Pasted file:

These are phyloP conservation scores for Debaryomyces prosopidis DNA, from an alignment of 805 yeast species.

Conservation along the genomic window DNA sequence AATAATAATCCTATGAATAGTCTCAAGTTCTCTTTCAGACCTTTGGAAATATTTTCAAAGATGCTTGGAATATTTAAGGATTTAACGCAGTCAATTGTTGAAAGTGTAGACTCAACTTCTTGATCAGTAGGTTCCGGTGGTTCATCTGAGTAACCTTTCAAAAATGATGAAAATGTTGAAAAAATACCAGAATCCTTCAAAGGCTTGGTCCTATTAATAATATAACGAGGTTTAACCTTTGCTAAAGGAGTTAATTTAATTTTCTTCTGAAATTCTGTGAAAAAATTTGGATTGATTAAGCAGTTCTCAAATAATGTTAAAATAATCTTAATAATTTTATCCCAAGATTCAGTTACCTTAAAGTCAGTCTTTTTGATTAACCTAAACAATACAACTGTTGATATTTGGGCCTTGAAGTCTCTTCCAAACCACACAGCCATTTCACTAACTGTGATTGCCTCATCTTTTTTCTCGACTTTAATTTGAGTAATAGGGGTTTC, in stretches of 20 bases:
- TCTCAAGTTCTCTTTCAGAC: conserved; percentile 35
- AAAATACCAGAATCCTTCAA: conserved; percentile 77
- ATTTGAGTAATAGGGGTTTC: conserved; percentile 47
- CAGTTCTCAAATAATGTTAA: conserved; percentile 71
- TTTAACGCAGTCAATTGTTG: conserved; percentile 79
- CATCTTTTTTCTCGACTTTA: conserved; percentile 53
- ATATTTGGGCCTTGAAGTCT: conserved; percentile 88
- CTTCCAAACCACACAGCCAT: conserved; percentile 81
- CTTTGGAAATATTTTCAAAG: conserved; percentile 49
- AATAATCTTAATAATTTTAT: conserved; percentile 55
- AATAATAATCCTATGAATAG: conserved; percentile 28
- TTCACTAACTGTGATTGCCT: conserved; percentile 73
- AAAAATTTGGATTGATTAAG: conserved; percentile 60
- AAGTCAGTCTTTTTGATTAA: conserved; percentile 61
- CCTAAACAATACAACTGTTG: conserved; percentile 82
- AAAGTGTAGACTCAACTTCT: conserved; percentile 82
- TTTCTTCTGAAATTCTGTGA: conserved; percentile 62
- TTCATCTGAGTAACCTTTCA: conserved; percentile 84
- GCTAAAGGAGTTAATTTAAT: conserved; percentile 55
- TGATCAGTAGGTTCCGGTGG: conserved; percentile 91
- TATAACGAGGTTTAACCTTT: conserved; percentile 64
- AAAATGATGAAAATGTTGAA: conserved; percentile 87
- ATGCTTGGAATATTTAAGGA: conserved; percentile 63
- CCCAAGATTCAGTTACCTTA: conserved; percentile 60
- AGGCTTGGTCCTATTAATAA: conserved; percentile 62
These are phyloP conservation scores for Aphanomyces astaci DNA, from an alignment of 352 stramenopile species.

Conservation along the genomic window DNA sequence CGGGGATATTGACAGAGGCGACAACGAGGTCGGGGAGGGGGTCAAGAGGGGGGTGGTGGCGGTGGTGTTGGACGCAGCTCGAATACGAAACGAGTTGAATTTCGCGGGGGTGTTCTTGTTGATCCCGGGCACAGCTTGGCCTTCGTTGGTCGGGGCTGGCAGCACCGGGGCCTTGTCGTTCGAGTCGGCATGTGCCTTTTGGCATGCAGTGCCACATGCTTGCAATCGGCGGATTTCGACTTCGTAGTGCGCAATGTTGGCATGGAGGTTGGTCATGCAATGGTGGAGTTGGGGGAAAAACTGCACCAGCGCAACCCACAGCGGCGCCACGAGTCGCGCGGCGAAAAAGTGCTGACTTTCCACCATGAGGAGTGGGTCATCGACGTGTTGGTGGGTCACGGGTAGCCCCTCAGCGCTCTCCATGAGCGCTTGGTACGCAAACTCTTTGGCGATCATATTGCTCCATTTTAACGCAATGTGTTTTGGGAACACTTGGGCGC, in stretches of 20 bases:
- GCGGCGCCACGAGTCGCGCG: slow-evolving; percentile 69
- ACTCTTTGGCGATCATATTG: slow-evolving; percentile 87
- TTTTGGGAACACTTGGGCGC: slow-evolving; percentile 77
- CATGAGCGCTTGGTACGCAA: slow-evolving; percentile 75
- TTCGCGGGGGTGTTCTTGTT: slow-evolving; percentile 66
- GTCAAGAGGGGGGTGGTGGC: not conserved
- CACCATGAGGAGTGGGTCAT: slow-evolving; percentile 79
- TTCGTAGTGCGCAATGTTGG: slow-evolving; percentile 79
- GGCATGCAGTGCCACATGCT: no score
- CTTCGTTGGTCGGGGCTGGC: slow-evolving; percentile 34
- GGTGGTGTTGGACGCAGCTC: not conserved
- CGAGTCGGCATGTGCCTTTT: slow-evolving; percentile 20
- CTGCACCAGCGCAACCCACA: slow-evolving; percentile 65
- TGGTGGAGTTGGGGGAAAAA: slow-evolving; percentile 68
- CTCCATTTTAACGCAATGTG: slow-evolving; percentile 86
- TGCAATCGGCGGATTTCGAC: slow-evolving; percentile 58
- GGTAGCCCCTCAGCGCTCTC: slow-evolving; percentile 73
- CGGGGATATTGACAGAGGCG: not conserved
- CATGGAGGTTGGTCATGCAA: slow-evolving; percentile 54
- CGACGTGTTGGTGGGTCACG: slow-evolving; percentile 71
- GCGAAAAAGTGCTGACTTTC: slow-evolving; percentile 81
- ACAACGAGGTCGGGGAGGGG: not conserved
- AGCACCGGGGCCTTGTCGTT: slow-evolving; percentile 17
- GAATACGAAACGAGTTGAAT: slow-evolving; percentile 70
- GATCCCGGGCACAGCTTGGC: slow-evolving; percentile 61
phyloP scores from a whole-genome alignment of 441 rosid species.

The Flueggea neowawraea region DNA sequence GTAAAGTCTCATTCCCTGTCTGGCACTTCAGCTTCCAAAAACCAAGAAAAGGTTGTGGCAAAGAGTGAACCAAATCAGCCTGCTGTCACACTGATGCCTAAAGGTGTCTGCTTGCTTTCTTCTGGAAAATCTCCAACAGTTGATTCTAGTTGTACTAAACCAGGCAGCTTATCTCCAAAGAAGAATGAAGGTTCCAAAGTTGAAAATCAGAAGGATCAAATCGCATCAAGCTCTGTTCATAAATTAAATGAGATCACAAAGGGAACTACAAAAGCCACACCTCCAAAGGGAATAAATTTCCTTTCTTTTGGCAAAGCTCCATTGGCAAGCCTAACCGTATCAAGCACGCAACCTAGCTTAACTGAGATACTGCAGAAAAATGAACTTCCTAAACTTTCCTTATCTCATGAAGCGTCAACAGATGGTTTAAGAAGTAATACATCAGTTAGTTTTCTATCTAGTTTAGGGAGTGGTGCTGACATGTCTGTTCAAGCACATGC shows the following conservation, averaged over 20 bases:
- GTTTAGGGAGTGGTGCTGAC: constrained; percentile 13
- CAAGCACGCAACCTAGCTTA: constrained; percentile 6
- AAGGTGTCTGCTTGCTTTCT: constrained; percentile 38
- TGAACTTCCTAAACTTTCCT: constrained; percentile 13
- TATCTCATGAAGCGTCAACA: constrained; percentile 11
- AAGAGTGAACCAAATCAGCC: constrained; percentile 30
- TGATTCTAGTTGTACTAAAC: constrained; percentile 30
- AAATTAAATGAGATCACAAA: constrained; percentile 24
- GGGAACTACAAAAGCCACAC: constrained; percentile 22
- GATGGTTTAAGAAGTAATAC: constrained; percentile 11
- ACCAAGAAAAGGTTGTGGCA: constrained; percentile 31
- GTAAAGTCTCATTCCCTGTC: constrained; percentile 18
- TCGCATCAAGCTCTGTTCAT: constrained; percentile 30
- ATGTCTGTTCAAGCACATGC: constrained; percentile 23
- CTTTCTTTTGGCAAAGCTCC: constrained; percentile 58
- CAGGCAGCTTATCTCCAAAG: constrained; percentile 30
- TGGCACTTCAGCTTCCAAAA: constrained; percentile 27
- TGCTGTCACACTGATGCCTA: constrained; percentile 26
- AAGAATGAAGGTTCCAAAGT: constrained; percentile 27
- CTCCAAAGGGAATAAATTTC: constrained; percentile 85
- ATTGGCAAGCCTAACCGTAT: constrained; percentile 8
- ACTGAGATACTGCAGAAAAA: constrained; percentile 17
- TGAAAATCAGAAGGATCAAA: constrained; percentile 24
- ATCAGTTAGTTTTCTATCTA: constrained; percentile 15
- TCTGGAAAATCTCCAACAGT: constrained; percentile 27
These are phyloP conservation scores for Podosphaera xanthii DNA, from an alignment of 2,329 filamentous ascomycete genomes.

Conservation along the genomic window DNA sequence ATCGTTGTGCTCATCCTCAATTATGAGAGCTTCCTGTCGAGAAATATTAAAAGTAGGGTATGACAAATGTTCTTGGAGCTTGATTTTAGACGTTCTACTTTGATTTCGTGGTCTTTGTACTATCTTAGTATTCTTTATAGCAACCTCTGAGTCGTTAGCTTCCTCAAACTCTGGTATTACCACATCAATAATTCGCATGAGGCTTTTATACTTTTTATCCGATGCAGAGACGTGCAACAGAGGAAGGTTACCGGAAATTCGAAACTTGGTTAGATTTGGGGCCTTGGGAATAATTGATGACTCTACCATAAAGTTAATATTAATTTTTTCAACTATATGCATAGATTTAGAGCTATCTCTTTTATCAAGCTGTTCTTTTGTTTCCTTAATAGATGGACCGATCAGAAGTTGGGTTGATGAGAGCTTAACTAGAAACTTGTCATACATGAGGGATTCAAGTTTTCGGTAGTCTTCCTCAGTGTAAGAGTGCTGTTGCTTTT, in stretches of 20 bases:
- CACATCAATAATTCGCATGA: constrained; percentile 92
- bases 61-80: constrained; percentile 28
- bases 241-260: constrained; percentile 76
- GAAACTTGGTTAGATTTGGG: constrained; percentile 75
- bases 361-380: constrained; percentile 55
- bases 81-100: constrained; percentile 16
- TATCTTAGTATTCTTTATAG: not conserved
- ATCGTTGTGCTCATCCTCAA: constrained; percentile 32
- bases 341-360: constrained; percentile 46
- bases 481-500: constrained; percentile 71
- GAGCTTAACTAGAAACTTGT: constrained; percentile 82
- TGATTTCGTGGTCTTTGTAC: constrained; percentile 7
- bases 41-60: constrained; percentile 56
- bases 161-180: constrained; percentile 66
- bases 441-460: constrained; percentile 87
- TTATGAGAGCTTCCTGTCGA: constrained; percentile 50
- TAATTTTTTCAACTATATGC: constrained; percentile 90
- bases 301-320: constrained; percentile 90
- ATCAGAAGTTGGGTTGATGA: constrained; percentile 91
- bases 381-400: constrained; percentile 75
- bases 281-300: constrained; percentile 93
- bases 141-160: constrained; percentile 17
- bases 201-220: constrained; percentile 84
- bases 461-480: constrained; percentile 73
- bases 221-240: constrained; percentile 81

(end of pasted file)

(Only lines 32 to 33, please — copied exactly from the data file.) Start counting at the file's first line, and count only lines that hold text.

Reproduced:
- TTTTGGGAACACTTGGGCGC: slow-evolving; percentile 77
- CATGAGCGCTTGGTACGCAA: slow-evolving; percentile 75